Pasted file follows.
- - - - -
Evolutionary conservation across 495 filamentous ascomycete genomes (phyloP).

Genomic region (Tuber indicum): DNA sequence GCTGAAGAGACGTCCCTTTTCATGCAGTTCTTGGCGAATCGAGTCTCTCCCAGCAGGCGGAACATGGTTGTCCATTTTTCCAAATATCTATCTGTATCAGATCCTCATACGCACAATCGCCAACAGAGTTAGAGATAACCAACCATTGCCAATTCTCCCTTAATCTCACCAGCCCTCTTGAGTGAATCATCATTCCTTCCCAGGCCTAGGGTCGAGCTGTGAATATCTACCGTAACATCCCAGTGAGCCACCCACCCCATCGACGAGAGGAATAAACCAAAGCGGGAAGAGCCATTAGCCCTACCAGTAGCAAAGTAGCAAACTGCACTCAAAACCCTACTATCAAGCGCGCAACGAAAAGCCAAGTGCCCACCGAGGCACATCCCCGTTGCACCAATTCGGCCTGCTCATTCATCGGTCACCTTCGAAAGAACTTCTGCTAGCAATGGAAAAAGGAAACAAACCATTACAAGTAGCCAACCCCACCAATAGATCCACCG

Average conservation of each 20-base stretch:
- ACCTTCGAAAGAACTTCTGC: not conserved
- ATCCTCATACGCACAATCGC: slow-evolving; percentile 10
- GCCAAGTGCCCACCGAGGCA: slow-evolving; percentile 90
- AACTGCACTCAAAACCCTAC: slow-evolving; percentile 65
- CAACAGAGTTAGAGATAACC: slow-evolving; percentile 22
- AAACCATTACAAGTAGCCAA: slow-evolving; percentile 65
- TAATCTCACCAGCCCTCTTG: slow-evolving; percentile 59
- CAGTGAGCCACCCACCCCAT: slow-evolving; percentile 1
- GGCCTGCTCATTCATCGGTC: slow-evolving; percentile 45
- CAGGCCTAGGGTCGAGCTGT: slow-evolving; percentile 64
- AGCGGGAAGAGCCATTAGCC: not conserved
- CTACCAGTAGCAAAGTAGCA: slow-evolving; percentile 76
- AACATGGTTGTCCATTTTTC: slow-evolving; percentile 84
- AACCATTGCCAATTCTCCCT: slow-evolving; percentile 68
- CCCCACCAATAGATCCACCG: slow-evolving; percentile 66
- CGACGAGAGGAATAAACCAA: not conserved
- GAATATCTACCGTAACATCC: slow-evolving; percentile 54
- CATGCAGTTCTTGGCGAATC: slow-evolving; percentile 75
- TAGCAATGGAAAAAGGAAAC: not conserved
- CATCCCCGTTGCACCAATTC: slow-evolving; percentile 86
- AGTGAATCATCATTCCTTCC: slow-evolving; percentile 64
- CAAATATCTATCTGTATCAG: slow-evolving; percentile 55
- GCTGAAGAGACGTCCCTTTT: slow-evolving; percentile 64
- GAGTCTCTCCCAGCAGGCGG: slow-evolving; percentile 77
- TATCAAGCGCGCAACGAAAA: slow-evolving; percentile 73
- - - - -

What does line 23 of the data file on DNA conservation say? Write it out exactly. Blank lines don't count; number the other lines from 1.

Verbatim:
- CATCCCCGTTGCACCAATTC: slow-evolving; percentile 86